About BreakPoint

Begun by Chuck Colson in 1991 as a daily radio broadcast, BreakPoint provides a Christian perspective on today’s news and trends via radio, interactive media, and print. On "BreakPoint This Week" John Stonestreet and co-host Ed Stetzer host a weekly conversation with leading Christian writers and thinkers. These compelling discussions cover a wide variety of topics, but center on the issues shaping our culture. BreakPoint commentaries air daily and is co-hosted by Eric Metaxas and John Stonestreet.

More Info

Download

BreakPoint

Pastor Andrew Brunson Is Home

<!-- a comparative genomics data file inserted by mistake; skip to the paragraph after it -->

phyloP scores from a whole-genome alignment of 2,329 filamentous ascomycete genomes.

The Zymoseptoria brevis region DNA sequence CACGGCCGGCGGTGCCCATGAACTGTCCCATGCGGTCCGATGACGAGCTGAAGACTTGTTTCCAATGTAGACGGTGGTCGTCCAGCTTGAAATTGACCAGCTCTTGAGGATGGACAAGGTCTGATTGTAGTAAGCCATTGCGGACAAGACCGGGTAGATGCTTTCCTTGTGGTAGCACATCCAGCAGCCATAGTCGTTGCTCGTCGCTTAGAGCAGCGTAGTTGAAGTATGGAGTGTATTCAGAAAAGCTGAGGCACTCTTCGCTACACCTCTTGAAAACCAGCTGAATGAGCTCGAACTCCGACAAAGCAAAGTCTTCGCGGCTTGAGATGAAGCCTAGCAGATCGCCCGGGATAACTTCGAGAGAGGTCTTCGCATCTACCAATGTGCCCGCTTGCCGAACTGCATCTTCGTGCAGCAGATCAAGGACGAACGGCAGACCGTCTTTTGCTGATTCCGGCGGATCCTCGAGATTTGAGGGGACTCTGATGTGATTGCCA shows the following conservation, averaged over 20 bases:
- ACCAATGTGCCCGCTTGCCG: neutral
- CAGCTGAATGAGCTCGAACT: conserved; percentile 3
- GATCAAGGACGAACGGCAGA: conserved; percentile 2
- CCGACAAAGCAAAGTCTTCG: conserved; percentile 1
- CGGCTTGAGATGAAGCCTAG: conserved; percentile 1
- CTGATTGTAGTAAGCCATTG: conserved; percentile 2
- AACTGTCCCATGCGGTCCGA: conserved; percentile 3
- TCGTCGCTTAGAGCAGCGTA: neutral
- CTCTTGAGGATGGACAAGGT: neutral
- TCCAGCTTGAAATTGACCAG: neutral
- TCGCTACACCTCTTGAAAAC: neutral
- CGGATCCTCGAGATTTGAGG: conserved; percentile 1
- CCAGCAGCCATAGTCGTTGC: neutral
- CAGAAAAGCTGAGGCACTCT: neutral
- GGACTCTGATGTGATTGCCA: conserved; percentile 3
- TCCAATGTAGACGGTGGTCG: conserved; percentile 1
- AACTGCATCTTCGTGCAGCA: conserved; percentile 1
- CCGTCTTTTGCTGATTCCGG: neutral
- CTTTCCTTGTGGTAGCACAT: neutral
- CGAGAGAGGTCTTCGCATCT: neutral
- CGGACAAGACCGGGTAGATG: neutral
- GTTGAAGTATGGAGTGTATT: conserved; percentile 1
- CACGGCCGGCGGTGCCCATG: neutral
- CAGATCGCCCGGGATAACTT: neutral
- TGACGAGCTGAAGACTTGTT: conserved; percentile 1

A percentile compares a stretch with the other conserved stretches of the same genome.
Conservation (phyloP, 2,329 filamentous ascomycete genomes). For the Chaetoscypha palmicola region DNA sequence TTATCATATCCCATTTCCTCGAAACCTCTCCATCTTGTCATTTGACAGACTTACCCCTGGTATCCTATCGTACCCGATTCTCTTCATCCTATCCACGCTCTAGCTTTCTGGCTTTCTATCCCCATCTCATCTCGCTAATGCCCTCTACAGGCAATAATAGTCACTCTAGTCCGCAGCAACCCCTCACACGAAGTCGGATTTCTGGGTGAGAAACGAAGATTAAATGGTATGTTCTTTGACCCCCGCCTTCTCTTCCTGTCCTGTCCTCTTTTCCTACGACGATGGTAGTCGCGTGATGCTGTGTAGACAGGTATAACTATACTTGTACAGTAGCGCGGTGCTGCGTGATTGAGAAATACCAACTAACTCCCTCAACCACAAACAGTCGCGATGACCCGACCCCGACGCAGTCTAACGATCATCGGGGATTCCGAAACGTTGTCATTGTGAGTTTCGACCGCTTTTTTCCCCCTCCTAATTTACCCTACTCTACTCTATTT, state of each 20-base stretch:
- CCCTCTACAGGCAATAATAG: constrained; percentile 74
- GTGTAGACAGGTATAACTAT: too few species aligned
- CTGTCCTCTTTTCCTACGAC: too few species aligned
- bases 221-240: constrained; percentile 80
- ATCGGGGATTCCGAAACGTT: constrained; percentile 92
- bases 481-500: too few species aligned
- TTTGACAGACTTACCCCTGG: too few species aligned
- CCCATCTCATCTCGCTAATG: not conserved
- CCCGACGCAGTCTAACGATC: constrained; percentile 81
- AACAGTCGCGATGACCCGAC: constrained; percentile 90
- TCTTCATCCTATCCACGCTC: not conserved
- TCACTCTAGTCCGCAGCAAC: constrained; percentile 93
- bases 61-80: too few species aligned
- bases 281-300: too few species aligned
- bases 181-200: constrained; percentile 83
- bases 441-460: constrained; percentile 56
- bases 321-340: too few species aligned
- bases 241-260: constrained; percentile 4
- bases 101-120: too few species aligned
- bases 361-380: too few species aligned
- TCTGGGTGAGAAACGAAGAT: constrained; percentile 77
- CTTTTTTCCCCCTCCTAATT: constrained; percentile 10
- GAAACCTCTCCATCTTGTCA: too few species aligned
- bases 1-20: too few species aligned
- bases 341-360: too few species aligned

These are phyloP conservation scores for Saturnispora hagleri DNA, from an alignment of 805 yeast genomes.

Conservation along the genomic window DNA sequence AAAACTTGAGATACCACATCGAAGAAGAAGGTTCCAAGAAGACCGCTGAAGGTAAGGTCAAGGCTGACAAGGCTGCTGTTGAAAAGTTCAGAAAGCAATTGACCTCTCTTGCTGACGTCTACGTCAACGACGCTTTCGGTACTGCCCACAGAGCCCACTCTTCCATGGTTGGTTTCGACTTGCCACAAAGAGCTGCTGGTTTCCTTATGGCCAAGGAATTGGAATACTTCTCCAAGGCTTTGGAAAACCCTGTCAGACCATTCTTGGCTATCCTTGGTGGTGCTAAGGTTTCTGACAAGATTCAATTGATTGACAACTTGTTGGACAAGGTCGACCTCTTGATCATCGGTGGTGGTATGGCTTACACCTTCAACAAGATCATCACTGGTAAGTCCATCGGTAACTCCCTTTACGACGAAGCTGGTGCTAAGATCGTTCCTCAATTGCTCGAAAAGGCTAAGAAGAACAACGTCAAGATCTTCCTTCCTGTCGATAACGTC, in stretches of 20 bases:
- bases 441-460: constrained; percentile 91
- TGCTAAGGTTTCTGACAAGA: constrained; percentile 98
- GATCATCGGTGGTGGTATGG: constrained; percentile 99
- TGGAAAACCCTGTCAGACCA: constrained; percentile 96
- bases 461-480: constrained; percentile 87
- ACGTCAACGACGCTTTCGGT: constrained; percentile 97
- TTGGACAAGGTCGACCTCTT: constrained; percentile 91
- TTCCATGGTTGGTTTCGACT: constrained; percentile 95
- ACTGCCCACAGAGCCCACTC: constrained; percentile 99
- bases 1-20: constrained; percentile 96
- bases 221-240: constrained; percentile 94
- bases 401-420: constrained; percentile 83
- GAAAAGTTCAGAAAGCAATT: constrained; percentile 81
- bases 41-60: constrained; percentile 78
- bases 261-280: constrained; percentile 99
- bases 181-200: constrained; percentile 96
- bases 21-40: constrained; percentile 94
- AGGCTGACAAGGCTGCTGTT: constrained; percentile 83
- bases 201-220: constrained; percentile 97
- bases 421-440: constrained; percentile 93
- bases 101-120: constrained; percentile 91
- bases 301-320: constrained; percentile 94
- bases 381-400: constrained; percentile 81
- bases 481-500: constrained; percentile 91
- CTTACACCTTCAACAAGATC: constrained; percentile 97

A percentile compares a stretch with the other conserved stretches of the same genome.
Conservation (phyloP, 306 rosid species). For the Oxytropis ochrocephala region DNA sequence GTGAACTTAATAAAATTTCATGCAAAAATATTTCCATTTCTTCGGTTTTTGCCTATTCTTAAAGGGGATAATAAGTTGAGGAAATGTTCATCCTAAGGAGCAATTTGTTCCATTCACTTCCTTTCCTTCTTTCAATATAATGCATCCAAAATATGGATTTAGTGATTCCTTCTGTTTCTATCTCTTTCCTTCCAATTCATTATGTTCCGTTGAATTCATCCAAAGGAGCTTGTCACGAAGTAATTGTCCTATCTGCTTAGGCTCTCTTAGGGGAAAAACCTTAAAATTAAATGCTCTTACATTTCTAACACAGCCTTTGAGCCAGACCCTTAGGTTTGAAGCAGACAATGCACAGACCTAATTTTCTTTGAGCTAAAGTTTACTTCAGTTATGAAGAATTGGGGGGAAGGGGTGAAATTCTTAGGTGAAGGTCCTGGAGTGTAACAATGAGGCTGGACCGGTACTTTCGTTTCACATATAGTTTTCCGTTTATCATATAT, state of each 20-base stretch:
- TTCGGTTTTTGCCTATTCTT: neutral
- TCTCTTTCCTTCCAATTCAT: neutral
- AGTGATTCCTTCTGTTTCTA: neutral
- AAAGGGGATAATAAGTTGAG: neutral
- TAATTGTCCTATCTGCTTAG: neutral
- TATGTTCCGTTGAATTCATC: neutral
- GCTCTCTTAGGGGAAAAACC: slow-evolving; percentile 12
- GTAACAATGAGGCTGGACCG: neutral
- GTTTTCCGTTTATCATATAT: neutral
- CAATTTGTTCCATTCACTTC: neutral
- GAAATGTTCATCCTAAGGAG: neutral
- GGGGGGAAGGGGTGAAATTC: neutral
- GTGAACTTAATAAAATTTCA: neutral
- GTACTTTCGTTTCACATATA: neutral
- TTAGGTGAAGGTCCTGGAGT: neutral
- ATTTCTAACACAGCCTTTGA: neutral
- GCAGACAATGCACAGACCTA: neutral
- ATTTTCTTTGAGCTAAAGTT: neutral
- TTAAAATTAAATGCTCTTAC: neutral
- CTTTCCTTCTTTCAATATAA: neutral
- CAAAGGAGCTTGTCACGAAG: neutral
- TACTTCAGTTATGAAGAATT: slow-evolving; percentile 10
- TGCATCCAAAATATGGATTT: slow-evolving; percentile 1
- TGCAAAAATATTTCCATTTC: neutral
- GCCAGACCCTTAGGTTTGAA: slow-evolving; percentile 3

American Pastor Andrew Brunson is finally released after two years of being wrongfully imprisoned. Let’s talk about this great news! In October of 2016, as part of the paranoia following a failed coup attempt, the Turkish government arrested American pastor Andrew Brunson and charged him with espionage and aiding Turkey’s enemies. Pastor Brunson, a Presbyterian minister and Wheaton College graduate, had led a Christian congregation in the overwhelmingly Islamic nation for more than 20 years. To say the charges were bogus is to understate what was obvious to just about everyone except Turkish authorities. In reality, Brunson became a hostage in Turkey’s steady march toward a more radical Islamism. Not only was he threatened with life imprisonment, but was used as a political pawn. Turkey demanded that in exchange for Brunson, the U.S. extradite Fethullah Gulen, a Muslim cleric who now lives in Pennsylvania, and whom Turkish President Erdogan claims was behind the failed military coup in 2016. But President Trump and his administration weren’t interested in bargaining. Instead, the U.S. slapped sanctions on Turkey, a member of NATO, which was a move the BBC called “unprecedented.” As Turkish-U.S. relations soured, again, as the BBC reports, the sanctions and looming tariffs took their toll on the Turkish lira, stoked inflation, and brought the Turkish economy to the brink of an economic crisis. Realizing that improved relations with the U.S. might be a good thing, Turkey released Pastor Brunson from confinement on Friday, citing “good behavior” and time served as an excuse to let him go without finding him “not guilty.” Throughout the ordeal, Pastor Brunson maintained his innocence. “Let it be clear,” he wrote, “I am in prison not for anything I have done wrong, but because of who I am—a Christian pastor.” “I desperately miss my wife and children. Yet I believe this to be true: It is an honor to suffer for Jesus Christ, as many have before me. My deepest thanks for all those around the world who are standing with and praying for me.” Thanks be to God, who has heard the prayers of His people. And as Ed Stetzer and I discussed on “BreakPoint This Week,” this is another way in which President Trump has been delivering on a promise to promote religious freedom abroad and here at home. As Ed and I mentioned, we were initially skeptical back in 2017 when the president issued his first executive order on religious freedom. Short on specifics, it seemed like what many called “a nothing burger” at the time. But it’s clear now that it was a small first step in promoting religious freedom. At the very least, we can say that this administration has very different domestic and foreign policy priorities than the previous administration did. From the HHS mandate to the elevation of LGBT rights as a top foreign policy priority, to the ordeal of Christian Pastor Saeed in Iran, it’s clear that religious freedom was not a top priority for the previous administration. On the other hand, the appointment of Sam Brownback as U.S. Ambassador at Large for International Religious Freedom, the creation of the Conscience and Religious Freedom Division at HHS, the State Department’s first-ever Ministerial to Advance Religious Freedom, and now clear and courageous action when other nations—even military allies—blatantly violate human rights… show that this administration is compiling quite a track record on religious freedom. Of course, things change swiftly in Washington. Administrations come, and administrations go. We must remember that our freedom depends solely on the Giver of freedom, and that our call may one day be to face discrimination, suffering, and even persecution. If that is our lot, may we face it with the sort of courage and conviction as did Pastor Brunson. Of course, Christians around the globe are facing persecution like never before. And so, we rejoice that Pastor Brunson’s suffering is now ended. Thanks be to God.